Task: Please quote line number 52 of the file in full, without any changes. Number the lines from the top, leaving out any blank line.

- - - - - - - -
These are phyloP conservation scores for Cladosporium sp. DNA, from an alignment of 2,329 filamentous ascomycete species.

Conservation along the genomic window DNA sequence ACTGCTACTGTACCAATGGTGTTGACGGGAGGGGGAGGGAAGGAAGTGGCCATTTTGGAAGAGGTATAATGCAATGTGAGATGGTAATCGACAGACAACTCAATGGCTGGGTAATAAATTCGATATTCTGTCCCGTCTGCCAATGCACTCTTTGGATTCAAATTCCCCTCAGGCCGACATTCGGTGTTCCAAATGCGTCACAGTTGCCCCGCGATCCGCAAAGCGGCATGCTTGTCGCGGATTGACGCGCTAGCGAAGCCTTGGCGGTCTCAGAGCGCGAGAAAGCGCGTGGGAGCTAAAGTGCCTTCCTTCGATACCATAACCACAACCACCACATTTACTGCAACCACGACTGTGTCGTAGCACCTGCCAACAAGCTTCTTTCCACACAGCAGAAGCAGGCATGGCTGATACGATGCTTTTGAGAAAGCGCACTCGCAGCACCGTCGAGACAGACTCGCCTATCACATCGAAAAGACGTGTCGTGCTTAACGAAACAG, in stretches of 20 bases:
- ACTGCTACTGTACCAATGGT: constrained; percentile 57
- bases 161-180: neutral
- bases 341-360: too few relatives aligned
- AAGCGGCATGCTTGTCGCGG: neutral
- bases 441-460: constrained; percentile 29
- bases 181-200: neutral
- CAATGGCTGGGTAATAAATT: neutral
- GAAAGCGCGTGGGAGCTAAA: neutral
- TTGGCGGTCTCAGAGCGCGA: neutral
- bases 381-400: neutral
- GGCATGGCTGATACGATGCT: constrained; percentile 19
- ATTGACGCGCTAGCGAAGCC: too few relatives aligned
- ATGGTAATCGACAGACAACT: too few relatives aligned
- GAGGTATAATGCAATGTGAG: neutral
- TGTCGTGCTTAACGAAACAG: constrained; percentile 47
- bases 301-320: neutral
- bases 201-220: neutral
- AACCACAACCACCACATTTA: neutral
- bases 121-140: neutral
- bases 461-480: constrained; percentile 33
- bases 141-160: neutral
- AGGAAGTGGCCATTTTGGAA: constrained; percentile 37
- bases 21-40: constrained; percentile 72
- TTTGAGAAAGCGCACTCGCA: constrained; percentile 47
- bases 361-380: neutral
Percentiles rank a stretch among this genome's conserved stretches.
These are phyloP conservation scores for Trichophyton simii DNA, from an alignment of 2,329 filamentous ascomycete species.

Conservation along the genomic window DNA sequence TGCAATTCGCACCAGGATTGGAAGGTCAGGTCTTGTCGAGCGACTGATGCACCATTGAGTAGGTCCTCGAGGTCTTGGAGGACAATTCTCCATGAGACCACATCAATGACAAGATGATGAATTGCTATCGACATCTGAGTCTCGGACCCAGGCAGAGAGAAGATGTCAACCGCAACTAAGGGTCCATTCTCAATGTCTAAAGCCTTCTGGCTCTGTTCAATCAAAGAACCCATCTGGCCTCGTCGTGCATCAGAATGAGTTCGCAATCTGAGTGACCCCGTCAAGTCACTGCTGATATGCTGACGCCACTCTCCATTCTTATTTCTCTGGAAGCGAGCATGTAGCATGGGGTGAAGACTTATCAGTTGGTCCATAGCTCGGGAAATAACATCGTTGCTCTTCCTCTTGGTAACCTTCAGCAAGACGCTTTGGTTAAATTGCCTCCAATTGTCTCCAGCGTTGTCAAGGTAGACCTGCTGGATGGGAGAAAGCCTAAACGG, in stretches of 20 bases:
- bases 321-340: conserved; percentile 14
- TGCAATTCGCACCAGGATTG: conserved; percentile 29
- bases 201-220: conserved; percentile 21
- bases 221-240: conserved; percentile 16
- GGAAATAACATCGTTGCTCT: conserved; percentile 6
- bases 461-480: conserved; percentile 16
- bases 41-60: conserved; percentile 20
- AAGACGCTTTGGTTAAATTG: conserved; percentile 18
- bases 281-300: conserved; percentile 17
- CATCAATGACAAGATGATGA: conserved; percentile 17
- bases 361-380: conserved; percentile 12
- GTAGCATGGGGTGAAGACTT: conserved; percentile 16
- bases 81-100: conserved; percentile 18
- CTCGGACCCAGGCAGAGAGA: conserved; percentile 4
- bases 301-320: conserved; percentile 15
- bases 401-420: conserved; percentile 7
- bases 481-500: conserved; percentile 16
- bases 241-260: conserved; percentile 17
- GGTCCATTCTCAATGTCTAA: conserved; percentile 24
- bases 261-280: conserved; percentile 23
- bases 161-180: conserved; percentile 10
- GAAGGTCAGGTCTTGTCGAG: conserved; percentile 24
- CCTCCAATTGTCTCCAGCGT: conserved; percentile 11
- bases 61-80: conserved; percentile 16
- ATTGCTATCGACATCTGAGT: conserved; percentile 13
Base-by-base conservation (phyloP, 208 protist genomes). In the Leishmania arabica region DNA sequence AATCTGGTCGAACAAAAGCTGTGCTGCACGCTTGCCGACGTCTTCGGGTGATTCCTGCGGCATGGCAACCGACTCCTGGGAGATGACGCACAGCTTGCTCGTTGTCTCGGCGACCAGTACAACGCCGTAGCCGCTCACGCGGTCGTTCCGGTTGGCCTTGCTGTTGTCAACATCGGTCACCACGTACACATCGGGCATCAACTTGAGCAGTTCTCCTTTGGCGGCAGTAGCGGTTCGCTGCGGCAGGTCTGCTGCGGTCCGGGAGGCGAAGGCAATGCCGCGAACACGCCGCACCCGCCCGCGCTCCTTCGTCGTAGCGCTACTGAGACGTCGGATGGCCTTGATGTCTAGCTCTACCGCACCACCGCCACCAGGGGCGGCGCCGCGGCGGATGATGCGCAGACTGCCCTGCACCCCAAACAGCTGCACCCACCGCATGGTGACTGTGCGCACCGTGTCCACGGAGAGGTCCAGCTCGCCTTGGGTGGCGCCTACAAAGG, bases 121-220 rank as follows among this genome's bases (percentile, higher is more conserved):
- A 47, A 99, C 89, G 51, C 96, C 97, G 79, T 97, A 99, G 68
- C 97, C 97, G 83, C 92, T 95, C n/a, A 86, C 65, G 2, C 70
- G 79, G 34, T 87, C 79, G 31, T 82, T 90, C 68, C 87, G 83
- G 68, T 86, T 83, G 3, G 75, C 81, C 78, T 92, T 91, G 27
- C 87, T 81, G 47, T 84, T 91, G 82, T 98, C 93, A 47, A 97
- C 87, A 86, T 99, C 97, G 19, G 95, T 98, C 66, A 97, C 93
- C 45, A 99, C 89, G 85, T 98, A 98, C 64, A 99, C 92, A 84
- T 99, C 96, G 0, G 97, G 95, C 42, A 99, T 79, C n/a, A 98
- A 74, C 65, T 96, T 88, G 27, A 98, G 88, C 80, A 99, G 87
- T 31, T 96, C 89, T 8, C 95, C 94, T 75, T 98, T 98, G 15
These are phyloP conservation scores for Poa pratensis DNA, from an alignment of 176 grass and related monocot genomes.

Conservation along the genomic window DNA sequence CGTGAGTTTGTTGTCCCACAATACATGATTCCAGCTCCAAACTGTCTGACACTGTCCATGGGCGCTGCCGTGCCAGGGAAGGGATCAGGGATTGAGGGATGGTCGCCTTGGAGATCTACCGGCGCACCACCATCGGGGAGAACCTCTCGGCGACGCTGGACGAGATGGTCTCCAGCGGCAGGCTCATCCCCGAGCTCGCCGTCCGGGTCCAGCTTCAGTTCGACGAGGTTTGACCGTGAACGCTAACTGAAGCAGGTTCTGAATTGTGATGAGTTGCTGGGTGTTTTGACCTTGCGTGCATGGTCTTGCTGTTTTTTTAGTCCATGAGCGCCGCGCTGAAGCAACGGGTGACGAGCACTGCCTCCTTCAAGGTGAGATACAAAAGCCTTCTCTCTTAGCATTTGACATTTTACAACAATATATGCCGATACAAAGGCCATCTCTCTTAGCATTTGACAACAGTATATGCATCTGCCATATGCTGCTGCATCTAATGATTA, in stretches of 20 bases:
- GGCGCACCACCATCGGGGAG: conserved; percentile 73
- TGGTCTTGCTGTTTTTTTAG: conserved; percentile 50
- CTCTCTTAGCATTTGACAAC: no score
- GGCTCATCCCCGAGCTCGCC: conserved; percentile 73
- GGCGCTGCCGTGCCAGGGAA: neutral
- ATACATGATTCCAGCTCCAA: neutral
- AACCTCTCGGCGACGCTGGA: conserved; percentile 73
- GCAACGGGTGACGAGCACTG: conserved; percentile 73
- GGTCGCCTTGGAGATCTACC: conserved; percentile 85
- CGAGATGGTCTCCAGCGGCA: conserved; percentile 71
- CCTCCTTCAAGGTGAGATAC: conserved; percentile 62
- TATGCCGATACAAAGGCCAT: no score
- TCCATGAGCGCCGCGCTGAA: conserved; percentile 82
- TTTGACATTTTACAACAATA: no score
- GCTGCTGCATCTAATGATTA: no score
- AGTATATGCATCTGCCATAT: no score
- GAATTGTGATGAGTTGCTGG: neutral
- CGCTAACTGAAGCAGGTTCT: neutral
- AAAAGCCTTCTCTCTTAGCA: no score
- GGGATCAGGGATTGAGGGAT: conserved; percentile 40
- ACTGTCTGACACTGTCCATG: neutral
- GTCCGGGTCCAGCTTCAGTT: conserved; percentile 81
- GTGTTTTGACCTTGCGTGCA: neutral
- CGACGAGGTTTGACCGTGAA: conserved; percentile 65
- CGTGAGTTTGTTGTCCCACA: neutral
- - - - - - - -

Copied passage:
- GAAGGTCAGGTCTTGTCGAG: conserved; percentile 24